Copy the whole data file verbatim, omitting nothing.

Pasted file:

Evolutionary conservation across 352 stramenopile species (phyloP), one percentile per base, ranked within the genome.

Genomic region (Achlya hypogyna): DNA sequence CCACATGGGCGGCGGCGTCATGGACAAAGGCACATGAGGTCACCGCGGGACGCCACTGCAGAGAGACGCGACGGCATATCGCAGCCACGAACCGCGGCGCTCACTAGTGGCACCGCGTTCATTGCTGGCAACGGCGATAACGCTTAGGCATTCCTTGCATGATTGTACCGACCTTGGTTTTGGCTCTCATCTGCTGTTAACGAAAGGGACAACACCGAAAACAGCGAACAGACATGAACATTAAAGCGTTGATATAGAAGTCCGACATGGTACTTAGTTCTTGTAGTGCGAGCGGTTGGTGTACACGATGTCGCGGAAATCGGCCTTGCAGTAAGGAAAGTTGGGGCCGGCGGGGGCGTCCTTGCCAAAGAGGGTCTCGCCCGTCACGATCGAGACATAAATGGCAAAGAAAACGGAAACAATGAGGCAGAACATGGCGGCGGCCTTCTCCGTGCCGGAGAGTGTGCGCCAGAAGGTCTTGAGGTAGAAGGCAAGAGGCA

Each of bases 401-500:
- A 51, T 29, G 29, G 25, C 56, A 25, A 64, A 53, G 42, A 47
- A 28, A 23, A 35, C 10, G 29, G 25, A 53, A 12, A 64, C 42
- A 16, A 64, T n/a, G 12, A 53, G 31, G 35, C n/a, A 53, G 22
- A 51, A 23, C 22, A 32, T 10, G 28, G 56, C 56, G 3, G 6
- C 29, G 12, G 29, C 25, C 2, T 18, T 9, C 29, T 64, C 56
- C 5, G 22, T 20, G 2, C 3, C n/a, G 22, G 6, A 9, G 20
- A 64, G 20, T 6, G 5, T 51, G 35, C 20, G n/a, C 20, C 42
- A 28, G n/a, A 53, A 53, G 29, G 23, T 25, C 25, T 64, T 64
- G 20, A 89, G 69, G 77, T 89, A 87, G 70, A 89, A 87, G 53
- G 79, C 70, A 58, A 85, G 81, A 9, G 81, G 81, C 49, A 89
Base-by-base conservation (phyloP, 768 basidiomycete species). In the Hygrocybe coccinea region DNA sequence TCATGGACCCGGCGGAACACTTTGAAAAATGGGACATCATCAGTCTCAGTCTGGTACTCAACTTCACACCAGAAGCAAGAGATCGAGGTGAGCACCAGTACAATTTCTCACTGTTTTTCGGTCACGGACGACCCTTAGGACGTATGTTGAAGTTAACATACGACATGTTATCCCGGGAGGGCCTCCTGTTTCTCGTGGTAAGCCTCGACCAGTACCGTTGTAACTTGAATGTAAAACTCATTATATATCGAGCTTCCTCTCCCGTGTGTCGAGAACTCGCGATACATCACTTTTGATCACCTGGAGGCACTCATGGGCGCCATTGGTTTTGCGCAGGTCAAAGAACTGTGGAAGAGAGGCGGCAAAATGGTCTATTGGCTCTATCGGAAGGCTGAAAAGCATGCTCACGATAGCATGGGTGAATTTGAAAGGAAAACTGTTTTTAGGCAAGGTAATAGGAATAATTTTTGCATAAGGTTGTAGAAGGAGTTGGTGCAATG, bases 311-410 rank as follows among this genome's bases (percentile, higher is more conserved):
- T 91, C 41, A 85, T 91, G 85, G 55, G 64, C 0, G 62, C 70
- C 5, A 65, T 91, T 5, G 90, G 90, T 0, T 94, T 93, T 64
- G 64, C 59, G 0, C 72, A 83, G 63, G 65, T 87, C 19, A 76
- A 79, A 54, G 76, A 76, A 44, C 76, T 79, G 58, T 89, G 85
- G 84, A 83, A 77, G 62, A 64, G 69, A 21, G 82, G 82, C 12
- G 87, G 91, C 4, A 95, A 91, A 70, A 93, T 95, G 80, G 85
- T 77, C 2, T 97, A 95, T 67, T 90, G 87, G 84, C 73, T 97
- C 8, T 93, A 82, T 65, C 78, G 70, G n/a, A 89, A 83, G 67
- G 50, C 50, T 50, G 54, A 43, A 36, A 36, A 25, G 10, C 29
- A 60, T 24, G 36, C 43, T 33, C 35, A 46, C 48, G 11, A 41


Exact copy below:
Evolutionary conservation across 352 stramenopile species (phyloP), one percentile per base, ranked within the genome.

Genomic region (Achlya hypogyna): DNA sequence CCACATGGGCGGCGGCGTCATGGACAAAGGCACATGAGGTCACCGCGGGACGCCACTGCAGAGAGACGCGACGGCATATCGCAGCCACGAACCGCGGCGCTCACTAGTGGCACCGCGTTCATTGCTGGCAACGGCGATAACGCTTAGGCATTCCTTGCATGATTGTACCGACCTTGGTTTTGGCTCTCATCTGCTGTTAACGAAAGGGACAACACCGAAAACAGCGAACAGACATGAACATTAAAGCGTTGATATAGAAGTCCGACATGGTACTTAGTTCTTGTAGTGCGAGCGGTTGGTGTACACGATGTCGCGGAAATCGGCCTTGCAGTAAGGAAAGTTGGGGCCGGCGGGGGCGTCCTTGCCAAAGAGGGTCTCGCCCGTCACGATCGAGACATAAATGGCAAAGAAAACGGAAACAATGAGGCAGAACATGGCGGCGGCCTTCTCCGTGCCGGAGAGTGTGCGCCAGAAGGTCTTGAGGTAGAAGGCAAGAGGCA

Each of bases 401-500:
- A 51, T 29, G 29, G 25, C 56, A 25, A 64, A 53, G 42, A 47
- A 28, A 23, A 35, C 10, G 29, G 25, A 53, A 12, A 64, C 42
- A 16, A 64, T n/a, G 12, A 53, G 31, G 35, C n/a, A 53, G 22
- A 51, A 23, C 22, A 32, T 10, G 28, G 56, C 56, G 3, G 6
- C 29, G 12, G 29, C 25, C 2, T 18, T 9, C 29, T 64, C 56
- C 5, G 22, T 20, G 2, C 3, C n/a, G 22, G 6, A 9, G 20
- A 64, G 20, T 6, G 5, T 51, G 35, C 20, G n/a, C 20, C 42
- A 28, G n/a, A 53, A 53, G 29, G 23, T 25, C 25, T 64, T 64
- G 20, A 89, G 69, G 77, T 89, A 87, G 70, A 89, A 87, G 53
- G 79, C 70, A 58, A 85, G 81, A 9, G 81, G 81, C 49, A 89
Base-by-base conservation (phyloP, 768 basidiomycete species). In the Hygrocybe coccinea region DNA sequence TCATGGACCCGGCGGAACACTTTGAAAAATGGGACATCATCAGTCTCAGTCTGGTACTCAACTTCACACCAGAAGCAAGAGATCGAGGTGAGCACCAGTACAATTTCTCACTGTTTTTCGGTCACGGACGACCCTTAGGACGTATGTTGAAGTTAACATACGACATGTTATCCCGGGAGGGCCTCCTGTTTCTCGTGGTAAGCCTCGACCAGTACCGTTGTAACTTGAATGTAAAACTCATTATATATCGAGCTTCCTCTCCCGTGTGTCGAGAACTCGCGATACATCACTTTTGATCACCTGGAGGCACTCATGGGCGCCATTGGTTTTGCGCAGGTCAAAGAACTGTGGAAGAGAGGCGGCAAAATGGTCTATTGGCTCTATCGGAAGGCTGAAAAGCATGCTCACGATAGCATGGGTGAATTTGAAAGGAAAACTGTTTTTAGGCAAGGTAATAGGAATAATTTTTGCATAAGGTTGTAGAAGGAGTTGGTGCAATG, bases 311-410 rank as follows among this genome's bases (percentile, higher is more conserved):
- T 91, C 41, A 85, T 91, G 85, G 55, G 64, C 0, G 62, C 70
- C 5, A 65, T 91, T 5, G 90, G 90, T 0, T 94, T 93, T 64
- G 64, C 59, G 0, C 72, A 83, G 63, G 65, T 87, C 19, A 76
- A 79, A 54, G 76, A 76, A 44, C 76, T 79, G 58, T 89, G 85
- G 84, A 83, A 77, G 62, A 64, G 69, A 21, G 82, G 82, C 12
- G 87, G 91, C 4, A 95, A 91, A 70, A 93, T 95, G 80, G 85
- T 77, C 2, T 97, A 95, T 67, T 90, G 87, G 84, C 73, T 97
- C 8, T 93, A 82, T 65, C 78, G 70, G n/a, A 89, A 83, G 67
- G 50, C 50, T 50, G 54, A 43, A 36, A 36, A 25, G 10, C 29
- A 60, T 24, G 36, C 43, T 33, C 35, A 46, C 48, G 11, A 41